My stomach grew queasy. The plains rolled on for miles into the west.
You heard some casual apocalyptic battle rhetoric around the encampments (last stand, front lines, oh man some of these women ready to die, get every able-bodied man you can to help dig out the Penske truck, no surrender, no retreat). I’d probed, not a little skeptically, for inauthenticity, for make-believe in these voices. Hard to know. Maybe not mine to question.
She said she said she was told I intimidated people in the camp. She said she was told I wore a mask.
I laughed. Exhale. We cruised to a stop and she turned to see me. Probably in her forties. A gentle smile. I told her who I am. She said there was a troublemaker reported that matched my description. Her manner softened. She took my hand. She gave me her name. I pointed out that there were a number of skinny tallish white boys about. She laughed, told me to be safe, and turned around, and returned me to the forward camp.
Marisol de La Cadena, a UC Davis anthropologist, has written of a rising tide of indigenous politics in which the rights of “earth-beings,” mountains, rivers, “Pachamama,” are invoked at levels so mainstream as the Ecuadorian constitution (much, she notes, to the chagrin of even relatively progressive leaders like Ecuadorian president Rafael Correa, who deemed “infantile” the coalition that spawned such language). The implications of this trend conflict irreconcilably with a political hegemony that makes an ontological distinction between human and nature, with an extractivist global economy that the environmental reporter Naomi Klein describes as “the opposite of stewardship… The reduction of life into objects for the use of others, giving them no integrity or value of their own – turning living, complex ecosystems into ‘natural resources,’ …. The reduction of human beings into labor to be brutally extracted… or, alternatively, into social burdens, problems to be locked away in prisons, or reservations.”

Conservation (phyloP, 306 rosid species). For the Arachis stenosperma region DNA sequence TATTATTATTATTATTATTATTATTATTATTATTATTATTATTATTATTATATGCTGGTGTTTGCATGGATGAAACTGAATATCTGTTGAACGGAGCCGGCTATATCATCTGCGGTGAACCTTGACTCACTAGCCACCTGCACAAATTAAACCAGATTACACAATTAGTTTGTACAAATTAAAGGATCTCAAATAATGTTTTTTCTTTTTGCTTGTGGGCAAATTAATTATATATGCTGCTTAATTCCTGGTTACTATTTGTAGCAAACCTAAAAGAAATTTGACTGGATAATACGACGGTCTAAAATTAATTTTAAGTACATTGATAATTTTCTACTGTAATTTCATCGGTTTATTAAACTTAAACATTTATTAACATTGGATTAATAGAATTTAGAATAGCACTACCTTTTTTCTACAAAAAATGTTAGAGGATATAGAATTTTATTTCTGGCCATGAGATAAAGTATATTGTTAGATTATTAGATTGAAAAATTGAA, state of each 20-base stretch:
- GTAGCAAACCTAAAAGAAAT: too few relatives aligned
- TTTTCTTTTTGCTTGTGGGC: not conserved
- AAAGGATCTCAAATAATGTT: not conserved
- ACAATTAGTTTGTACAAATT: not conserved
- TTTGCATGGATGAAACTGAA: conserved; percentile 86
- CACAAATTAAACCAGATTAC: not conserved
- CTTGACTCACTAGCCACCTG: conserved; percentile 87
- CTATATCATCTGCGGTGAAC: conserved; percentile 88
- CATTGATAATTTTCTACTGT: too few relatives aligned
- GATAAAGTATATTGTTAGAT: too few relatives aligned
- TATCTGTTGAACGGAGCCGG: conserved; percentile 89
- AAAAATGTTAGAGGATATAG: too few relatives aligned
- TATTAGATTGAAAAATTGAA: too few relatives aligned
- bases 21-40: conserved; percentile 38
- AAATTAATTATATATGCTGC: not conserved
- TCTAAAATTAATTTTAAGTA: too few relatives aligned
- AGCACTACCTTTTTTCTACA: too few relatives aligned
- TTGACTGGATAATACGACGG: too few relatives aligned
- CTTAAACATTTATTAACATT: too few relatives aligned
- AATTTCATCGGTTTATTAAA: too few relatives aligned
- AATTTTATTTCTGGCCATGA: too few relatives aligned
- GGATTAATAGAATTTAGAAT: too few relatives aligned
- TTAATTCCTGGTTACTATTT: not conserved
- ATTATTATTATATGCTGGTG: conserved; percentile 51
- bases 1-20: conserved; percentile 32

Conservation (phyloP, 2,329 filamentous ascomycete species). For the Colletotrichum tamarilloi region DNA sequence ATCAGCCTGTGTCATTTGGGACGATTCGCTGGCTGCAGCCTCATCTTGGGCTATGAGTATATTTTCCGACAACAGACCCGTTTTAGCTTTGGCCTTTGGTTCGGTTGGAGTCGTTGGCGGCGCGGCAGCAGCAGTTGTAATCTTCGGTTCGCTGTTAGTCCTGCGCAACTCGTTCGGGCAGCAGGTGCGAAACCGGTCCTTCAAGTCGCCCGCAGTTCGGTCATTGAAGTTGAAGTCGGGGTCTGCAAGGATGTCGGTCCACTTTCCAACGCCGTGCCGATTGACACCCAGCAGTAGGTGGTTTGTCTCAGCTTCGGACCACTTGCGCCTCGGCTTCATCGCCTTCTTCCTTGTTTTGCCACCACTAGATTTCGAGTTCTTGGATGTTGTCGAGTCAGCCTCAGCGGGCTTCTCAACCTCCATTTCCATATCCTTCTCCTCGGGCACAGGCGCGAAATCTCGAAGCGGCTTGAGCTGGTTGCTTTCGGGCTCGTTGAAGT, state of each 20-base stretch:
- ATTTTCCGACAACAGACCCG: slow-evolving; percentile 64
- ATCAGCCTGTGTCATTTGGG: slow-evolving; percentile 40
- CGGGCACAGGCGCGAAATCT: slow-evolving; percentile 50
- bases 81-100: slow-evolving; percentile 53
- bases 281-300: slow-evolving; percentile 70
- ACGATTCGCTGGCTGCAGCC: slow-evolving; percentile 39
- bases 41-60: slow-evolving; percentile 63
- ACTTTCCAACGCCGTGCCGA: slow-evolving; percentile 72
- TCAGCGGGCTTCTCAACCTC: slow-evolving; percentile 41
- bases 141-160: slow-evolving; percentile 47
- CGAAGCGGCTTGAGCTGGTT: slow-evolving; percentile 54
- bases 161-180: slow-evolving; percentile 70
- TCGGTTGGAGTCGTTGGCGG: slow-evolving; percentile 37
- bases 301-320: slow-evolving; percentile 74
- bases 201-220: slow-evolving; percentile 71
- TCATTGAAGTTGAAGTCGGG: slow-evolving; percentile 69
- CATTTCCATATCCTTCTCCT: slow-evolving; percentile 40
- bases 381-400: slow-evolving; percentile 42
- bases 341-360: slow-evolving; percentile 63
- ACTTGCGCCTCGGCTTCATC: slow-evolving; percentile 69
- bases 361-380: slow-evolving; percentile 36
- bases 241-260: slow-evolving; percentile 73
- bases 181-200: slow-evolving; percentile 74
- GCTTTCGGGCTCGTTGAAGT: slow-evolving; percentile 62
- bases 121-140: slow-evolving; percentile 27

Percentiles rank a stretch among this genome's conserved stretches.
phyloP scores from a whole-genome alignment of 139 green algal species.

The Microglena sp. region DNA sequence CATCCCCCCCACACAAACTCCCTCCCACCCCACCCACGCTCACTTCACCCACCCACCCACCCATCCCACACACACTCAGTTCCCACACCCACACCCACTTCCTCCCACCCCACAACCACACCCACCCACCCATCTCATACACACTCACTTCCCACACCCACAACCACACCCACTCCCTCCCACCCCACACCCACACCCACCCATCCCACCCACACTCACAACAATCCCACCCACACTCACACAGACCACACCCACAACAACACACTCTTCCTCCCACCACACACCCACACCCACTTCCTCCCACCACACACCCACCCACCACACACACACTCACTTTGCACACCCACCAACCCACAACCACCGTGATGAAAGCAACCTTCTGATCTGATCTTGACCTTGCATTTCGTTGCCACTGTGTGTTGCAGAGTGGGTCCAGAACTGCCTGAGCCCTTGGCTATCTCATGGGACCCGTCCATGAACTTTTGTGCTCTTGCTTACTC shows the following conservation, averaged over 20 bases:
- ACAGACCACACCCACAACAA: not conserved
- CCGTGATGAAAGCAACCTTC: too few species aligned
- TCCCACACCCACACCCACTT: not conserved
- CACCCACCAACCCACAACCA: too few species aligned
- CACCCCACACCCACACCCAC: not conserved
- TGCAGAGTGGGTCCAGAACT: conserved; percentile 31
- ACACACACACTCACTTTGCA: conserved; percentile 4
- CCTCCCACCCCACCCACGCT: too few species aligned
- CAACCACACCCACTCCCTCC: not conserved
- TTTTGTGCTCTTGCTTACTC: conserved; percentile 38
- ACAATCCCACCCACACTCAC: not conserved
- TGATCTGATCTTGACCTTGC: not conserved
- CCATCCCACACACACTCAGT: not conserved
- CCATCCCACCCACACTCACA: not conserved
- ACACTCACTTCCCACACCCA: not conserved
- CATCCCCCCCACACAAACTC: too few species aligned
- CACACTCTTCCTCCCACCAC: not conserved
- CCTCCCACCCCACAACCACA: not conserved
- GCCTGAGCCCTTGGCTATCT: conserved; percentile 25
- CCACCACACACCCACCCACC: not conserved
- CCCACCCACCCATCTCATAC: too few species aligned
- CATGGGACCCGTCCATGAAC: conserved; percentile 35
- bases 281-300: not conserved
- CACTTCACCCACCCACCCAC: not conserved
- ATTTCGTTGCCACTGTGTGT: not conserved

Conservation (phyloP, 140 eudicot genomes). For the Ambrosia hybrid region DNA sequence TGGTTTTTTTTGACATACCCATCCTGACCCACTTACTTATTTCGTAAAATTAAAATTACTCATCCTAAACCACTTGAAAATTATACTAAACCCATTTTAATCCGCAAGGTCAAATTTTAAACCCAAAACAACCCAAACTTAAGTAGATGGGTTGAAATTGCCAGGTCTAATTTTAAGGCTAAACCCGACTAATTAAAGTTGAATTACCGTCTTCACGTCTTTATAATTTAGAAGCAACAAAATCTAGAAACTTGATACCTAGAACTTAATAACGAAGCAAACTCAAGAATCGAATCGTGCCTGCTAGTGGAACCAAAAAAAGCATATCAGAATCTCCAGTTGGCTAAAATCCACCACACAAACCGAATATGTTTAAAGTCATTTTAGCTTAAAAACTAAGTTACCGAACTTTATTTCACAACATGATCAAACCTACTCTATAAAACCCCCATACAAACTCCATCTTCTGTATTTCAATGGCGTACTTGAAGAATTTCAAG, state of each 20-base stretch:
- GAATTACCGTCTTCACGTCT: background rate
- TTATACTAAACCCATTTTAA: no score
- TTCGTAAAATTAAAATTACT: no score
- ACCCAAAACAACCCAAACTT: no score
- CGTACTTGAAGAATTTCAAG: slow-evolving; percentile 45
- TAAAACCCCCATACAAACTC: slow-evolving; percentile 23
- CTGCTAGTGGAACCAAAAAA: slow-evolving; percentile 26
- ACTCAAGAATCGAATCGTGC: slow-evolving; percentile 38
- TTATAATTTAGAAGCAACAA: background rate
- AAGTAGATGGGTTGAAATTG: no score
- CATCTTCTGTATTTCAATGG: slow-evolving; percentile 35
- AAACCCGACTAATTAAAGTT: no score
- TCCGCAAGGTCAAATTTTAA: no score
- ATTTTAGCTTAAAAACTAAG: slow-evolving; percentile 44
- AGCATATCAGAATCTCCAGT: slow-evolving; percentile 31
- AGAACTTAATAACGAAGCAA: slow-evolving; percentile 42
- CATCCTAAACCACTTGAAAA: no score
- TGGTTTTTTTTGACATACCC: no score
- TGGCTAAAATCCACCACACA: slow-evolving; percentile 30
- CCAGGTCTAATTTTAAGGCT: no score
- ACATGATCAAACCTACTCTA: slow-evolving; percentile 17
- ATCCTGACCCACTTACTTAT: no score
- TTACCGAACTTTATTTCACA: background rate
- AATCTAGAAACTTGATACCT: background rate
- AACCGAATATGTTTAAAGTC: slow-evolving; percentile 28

Enter North Dakota shale oil boom, brought to you by unconventional, highly unstable and little-understood new horizontal drilling practices like Hydraulic Fracturing, undertaken at ludicrous speed at a mass scale by a multibillion dollar industry with an enormous lobbying infrastructure and a well-documented history of corruption and intimidation-tactics (and of lying to the public through its tar infused breath), and all in a small government red-state with, reads a 2014 New York Times report, a “slender regulatory system built on neighborly trust, verbal warnings and second chances.”
Enter a truly despicable history of land-grabs and forced assimilation by the ever-encroaching American Government, all in a Dakota region once signed almost in its entirety over to local tribes. The Sioux Nation. Its borders eroded and eroded and eroded again as new technology or mindless greed located new justification to penetrate and extract.
And so enter the Sioux Nation, and its vestige, Standing Rock, the land of rolling plains and buffalo. The land of Little Big Horn and Wounded Knee. Of flooding, courtesy of the United States Army Corps of Engineers, of compulsory boarding school attendance, courtesy of the United States Department of the Interior. They say their blood connects them to the land. It connects them to past. It connects them to future. They cannot leave.